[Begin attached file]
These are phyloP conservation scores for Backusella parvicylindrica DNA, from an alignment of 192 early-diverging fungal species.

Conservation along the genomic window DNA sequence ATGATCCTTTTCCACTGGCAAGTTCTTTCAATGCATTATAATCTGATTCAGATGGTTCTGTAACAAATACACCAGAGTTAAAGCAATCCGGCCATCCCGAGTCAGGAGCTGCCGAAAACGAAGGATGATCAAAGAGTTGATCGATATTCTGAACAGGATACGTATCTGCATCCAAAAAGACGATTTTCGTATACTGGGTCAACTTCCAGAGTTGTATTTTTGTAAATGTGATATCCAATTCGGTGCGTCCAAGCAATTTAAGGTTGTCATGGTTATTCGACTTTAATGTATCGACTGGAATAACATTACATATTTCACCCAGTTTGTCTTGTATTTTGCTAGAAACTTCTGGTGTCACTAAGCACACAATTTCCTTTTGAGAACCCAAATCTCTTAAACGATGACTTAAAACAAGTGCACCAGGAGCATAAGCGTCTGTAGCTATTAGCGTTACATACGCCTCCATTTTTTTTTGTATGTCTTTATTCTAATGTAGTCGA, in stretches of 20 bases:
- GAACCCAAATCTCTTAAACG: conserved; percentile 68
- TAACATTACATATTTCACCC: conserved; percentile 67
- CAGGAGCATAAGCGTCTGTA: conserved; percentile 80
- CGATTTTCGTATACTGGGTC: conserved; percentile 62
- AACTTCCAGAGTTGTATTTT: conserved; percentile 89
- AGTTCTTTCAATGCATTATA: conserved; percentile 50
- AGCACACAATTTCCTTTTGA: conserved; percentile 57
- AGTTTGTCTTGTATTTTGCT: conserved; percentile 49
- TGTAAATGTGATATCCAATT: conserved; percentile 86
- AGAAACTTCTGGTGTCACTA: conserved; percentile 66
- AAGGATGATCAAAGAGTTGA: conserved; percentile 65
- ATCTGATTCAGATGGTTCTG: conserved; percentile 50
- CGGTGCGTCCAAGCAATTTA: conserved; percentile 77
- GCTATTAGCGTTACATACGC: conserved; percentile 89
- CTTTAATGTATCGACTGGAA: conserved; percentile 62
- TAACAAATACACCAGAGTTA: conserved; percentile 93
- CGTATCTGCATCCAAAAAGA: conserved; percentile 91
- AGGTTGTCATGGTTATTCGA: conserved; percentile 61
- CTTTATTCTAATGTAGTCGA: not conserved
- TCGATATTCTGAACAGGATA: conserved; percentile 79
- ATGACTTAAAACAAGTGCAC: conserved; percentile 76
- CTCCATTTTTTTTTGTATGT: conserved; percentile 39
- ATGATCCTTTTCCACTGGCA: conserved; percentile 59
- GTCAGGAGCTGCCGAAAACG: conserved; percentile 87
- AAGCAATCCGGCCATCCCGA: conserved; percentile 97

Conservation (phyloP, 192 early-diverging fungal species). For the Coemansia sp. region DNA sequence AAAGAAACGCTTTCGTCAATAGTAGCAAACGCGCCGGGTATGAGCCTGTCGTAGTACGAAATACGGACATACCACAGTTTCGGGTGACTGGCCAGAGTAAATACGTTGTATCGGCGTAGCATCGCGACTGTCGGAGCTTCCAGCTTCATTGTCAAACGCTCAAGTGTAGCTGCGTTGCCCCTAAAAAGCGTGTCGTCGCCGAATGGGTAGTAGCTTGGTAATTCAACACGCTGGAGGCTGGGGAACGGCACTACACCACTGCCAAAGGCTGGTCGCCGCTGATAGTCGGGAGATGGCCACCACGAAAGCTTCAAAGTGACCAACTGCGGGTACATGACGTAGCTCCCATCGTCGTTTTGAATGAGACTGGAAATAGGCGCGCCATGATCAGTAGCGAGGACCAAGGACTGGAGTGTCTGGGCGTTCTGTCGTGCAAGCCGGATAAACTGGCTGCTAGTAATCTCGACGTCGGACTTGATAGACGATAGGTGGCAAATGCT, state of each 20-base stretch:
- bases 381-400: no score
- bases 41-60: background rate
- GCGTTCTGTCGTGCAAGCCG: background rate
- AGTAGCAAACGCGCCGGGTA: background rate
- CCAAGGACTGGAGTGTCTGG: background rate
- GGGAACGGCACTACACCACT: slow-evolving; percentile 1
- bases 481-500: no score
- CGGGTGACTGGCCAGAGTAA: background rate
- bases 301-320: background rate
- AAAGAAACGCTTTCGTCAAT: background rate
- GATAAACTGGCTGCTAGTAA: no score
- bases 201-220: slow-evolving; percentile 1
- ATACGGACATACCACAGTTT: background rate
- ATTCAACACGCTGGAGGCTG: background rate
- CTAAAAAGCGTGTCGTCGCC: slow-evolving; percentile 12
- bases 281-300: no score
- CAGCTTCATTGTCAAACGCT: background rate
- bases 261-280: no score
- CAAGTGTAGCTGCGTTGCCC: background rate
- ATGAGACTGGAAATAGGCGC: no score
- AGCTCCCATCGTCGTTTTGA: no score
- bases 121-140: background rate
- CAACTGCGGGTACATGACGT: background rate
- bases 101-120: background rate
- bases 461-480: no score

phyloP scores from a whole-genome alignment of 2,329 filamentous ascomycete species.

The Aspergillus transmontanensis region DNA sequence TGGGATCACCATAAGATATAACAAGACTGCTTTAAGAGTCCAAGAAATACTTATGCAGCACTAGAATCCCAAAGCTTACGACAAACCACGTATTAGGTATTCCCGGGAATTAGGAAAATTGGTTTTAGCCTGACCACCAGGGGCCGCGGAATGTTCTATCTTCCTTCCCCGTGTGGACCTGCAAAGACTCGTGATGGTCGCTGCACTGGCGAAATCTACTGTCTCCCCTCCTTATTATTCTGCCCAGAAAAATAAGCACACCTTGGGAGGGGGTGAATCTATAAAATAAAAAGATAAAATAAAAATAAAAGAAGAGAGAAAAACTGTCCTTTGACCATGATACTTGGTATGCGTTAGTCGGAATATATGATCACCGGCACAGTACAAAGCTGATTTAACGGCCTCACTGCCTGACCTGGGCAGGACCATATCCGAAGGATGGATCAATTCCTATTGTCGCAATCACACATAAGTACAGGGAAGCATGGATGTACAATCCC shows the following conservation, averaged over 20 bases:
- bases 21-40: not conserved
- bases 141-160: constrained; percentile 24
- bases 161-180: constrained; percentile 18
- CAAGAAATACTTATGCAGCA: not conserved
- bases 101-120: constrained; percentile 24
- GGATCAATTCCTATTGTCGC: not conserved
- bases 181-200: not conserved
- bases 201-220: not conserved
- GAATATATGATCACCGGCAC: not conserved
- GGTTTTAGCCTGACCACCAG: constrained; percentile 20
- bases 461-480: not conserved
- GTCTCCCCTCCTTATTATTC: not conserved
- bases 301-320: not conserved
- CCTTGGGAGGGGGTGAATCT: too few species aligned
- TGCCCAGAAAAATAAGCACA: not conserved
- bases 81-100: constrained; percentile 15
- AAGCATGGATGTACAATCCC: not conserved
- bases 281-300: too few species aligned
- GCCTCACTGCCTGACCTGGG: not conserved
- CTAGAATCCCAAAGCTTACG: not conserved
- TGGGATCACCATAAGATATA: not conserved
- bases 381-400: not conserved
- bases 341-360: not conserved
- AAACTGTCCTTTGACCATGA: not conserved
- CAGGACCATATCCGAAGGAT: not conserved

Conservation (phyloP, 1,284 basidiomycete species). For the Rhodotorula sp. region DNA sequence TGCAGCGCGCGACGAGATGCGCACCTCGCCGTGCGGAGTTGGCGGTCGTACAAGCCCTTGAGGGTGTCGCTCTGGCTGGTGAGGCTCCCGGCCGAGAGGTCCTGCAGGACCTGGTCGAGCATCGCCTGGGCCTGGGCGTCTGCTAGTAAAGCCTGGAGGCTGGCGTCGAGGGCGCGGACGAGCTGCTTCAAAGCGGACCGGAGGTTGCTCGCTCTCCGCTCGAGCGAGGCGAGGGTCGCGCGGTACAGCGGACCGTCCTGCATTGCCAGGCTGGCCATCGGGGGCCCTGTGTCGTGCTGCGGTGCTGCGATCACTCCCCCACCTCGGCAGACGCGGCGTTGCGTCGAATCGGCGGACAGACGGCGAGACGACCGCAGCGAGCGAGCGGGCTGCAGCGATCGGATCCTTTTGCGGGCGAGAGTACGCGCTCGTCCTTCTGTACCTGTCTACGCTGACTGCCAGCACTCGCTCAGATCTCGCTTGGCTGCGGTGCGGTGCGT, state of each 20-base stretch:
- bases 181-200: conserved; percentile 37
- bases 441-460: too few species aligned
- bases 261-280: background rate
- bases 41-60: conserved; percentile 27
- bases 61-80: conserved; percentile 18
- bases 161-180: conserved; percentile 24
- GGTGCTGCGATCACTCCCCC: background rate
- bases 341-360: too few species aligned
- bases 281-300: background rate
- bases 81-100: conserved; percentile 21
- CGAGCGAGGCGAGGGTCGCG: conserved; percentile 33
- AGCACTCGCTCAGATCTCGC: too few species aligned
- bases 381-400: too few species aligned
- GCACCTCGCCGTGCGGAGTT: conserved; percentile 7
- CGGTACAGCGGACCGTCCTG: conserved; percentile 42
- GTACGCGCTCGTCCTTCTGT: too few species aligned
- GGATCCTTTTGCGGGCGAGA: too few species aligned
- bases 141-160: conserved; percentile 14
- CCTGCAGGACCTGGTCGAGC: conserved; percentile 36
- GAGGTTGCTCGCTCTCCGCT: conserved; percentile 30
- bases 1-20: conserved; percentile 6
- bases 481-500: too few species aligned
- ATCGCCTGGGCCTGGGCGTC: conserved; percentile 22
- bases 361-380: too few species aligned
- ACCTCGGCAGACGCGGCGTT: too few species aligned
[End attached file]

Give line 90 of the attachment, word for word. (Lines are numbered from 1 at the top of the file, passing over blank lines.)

- bases 281-300: background rate